Some Nashville-inspired Thoughts on the Future
I can’t get this thought out of my head. With the Mr. Rogers movie doing so well, and with NASCAR’s end-of-year celebrations keeping the sport relatively present (if not prominent) in my mind, I see Fred Rogers – only it’s actually a NASCAR marketing executive (maybe holding his shoe in his hand) leaning over in the direction of this group of corporate executives, smiling, and asking:
“Won’t you be my . . . partner?”
I really am glad that NASCAR has its “Premier Partners” in place for next year, because I guess that means no Daytona suits will have to moonlight in the beach umbrella rental business next year. This is unlike the situation with those “little guys” who are probably out of jobs now that the Cup Series teams will buy commonly produced parts that the little guys used to make for them – anything that helps investors preserve the value of their invested bucks. (If anybody gets mad, they’ll just blame it on excessive government regulation.)
I kind of feel bad for Monster, though (although I checked in the convenience store the other day, and the brand still has plenty of shelf space, so things must be going OK). Talk about the forgotten stepchild.
My impression has been that NASCAR jumped at Monster as the edgy new-era company that could transform stock car racing into something as compelling as the X-Games. Unfortunately, that was not an idea that will go down in the annals as one of NASCAR’s finest. The “synergy” just wasn’t there. NASCAR marketing gurus may longingly have looked at their sport through a lens that saw it shining in an internet café, but in reality, it’s still more tied to the country store. Also, while its audience may love smartphones, we have no idea what the newest social media outlets the grandchildren use really do.
I think Monster figured out the problem when it had to put more clothes on its spokesmodels than they wear elsewhere.
Quick – which picture has the NASCAR driver in it?
Anyway, now we’re back to the backing of “Boomer” staples: beer, soda, car insurance and cable TV. So if you don’t head down to the end of the cooler where they sell flavors like Khaos and Baller’s Blend, you no longer have to feel left out.
FYI, Monster sells (or sold – flavors change constantly) a Lewis Hamilton flavor, but they never named one for Kyle Busch. That alone should tell you the company figured out a long time back that the NASCAR deal wasn’t a marriage made in heaven.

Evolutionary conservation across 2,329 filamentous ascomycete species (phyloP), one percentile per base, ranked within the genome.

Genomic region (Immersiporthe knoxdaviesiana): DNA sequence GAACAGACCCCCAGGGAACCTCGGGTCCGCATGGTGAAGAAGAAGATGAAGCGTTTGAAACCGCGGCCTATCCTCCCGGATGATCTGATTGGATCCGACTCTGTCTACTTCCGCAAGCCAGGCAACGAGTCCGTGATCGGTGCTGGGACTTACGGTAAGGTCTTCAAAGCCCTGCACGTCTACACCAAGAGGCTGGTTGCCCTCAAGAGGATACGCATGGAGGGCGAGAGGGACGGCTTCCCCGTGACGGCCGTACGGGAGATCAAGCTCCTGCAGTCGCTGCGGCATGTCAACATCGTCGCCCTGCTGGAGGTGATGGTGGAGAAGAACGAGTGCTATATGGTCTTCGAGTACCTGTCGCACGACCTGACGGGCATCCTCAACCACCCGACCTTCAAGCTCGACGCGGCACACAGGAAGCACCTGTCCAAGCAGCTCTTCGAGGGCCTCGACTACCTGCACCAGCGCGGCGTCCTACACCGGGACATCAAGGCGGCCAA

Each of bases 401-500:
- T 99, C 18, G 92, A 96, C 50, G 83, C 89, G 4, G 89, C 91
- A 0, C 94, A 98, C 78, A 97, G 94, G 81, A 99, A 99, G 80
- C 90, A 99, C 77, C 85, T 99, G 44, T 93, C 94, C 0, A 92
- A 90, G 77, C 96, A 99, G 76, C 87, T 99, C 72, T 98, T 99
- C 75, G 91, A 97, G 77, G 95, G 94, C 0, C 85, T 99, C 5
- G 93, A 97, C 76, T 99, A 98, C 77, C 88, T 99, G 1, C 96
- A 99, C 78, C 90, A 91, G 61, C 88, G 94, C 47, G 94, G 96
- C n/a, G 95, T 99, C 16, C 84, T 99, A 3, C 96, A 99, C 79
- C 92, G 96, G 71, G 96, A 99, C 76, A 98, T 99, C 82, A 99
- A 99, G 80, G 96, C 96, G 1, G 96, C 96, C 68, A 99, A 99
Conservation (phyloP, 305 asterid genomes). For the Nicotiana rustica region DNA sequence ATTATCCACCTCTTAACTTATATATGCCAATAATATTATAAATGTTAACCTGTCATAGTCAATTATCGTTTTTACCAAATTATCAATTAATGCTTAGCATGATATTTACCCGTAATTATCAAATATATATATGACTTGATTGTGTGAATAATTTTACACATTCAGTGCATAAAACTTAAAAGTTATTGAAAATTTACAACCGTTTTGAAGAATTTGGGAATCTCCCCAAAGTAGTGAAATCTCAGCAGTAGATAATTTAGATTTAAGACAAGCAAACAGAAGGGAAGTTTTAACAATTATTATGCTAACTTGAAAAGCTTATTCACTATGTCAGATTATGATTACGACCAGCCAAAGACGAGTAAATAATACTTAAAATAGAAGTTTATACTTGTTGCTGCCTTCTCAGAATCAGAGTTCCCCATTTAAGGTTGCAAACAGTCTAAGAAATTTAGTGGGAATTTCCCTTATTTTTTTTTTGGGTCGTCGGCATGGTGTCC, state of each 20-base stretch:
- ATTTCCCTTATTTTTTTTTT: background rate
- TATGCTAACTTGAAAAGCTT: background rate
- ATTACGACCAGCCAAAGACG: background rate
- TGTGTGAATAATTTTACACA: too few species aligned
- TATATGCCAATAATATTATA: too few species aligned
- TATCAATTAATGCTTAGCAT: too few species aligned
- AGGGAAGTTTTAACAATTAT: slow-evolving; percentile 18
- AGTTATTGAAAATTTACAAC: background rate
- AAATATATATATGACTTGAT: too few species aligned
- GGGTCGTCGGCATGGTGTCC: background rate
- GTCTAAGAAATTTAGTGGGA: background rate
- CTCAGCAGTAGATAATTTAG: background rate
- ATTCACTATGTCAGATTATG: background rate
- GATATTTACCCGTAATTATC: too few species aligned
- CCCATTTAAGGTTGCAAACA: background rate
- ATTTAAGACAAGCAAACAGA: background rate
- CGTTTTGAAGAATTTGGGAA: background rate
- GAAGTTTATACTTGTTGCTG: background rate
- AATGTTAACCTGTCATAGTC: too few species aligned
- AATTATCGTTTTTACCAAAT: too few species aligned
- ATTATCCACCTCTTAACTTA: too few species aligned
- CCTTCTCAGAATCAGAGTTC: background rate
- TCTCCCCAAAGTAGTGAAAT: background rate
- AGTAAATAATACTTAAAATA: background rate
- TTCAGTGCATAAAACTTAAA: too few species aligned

So let’s take a look at a “NASCAR’s future” checklist:
n Sponsorship – Looks like this one’s checked off, although the NASCAR announcement didn’t mention how long a commitment each “partner” has. So far, history has gone from a really long sponsorship (Winston) to a fairly long one (Nextel/Sprint) to a short one (Monster). At the least, it helps if a sponsor/partner is around long enough for fans to get used to the name association.
n Car – The Next Gen car is coming, and we’re told it’ll look more like a stock car (photos of the Toyota Supra to the contrary), but the similarities will be strictly cosmetic; under the non-metal surface, it will be more like Lewis Hamilton’s ride than my Elantra. Still, we’re told they’re listening.
n Schedule – Street races? More road courses and/or short tracks? More Eldora? Less who? This one’s really a mystery, but we presume something is actually going to happen, which means a lot of us will complain about it.
n Rules – No sign of any acknowledgement that this is a problem being addressed. There are simply way too many rules, which means enforcement is a nightmare that nobody understands or likes. For the fans, this is a huge, unaddressed problem.
My “bottom line” for that list is that, while there are no new bombs waiting to go off, there’s no lightning strike that will create an “OMG, they did it!” upswing of momentum.
So, Mr. Genius, what would you do?
Here are what I see as some opportunities (most of which you’ve heard from this space previously):